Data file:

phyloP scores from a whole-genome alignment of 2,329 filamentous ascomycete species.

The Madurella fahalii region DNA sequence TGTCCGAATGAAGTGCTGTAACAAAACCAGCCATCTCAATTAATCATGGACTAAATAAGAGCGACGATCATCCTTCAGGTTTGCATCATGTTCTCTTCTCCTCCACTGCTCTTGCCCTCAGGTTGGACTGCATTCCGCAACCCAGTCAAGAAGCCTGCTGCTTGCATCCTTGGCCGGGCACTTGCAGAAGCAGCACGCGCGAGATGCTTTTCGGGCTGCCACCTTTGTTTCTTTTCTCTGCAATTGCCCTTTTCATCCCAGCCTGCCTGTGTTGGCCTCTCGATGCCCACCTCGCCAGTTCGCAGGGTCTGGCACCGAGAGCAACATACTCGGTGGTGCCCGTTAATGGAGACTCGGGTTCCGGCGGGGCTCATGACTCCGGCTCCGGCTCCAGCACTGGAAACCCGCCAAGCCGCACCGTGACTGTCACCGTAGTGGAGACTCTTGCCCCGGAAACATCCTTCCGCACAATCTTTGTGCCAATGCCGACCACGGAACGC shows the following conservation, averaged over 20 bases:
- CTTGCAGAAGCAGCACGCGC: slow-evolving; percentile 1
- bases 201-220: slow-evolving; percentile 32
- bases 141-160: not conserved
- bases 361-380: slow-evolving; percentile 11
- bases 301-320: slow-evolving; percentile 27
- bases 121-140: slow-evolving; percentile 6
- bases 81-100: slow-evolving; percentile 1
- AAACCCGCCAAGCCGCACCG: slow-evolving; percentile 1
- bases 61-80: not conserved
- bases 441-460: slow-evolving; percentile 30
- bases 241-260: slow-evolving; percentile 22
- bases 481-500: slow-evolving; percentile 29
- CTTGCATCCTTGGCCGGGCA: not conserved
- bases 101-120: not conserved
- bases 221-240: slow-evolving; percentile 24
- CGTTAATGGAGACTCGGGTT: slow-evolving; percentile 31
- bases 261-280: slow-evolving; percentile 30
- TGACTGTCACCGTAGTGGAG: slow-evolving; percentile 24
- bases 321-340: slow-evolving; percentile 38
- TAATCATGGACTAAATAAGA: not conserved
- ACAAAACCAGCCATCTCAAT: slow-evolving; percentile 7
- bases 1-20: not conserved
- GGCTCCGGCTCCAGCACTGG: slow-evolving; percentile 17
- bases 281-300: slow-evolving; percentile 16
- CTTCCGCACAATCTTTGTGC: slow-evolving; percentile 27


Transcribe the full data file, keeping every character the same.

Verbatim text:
phyloP scores from a whole-genome alignment of 2,329 filamentous ascomycete species.

The Madurella fahalii region DNA sequence TGTCCGAATGAAGTGCTGTAACAAAACCAGCCATCTCAATTAATCATGGACTAAATAAGAGCGACGATCATCCTTCAGGTTTGCATCATGTTCTCTTCTCCTCCACTGCTCTTGCCCTCAGGTTGGACTGCATTCCGCAACCCAGTCAAGAAGCCTGCTGCTTGCATCCTTGGCCGGGCACTTGCAGAAGCAGCACGCGCGAGATGCTTTTCGGGCTGCCACCTTTGTTTCTTTTCTCTGCAATTGCCCTTTTCATCCCAGCCTGCCTGTGTTGGCCTCTCGATGCCCACCTCGCCAGTTCGCAGGGTCTGGCACCGAGAGCAACATACTCGGTGGTGCCCGTTAATGGAGACTCGGGTTCCGGCGGGGCTCATGACTCCGGCTCCGGCTCCAGCACTGGAAACCCGCCAAGCCGCACCGTGACTGTCACCGTAGTGGAGACTCTTGCCCCGGAAACATCCTTCCGCACAATCTTTGTGCCAATGCCGACCACGGAACGC shows the following conservation, averaged over 20 bases:
- CTTGCAGAAGCAGCACGCGC: slow-evolving; percentile 1
- bases 201-220: slow-evolving; percentile 32
- bases 141-160: not conserved
- bases 361-380: slow-evolving; percentile 11
- bases 301-320: slow-evolving; percentile 27
- bases 121-140: slow-evolving; percentile 6
- bases 81-100: slow-evolving; percentile 1
- AAACCCGCCAAGCCGCACCG: slow-evolving; percentile 1
- bases 61-80: not conserved
- bases 441-460: slow-evolving; percentile 30
- bases 241-260: slow-evolving; percentile 22
- bases 481-500: slow-evolving; percentile 29
- CTTGCATCCTTGGCCGGGCA: not conserved
- bases 101-120: not conserved
- bases 221-240: slow-evolving; percentile 24
- CGTTAATGGAGACTCGGGTT: slow-evolving; percentile 31
- bases 261-280: slow-evolving; percentile 30
- TGACTGTCACCGTAGTGGAG: slow-evolving; percentile 24
- bases 321-340: slow-evolving; percentile 38
- TAATCATGGACTAAATAAGA: not conserved
- ACAAAACCAGCCATCTCAAT: slow-evolving; percentile 7
- bases 1-20: not conserved
- GGCTCCGGCTCCAGCACTGG: slow-evolving; percentile 17
- bases 281-300: slow-evolving; percentile 16
- CTTCCGCACAATCTTTGTGC: slow-evolving; percentile 27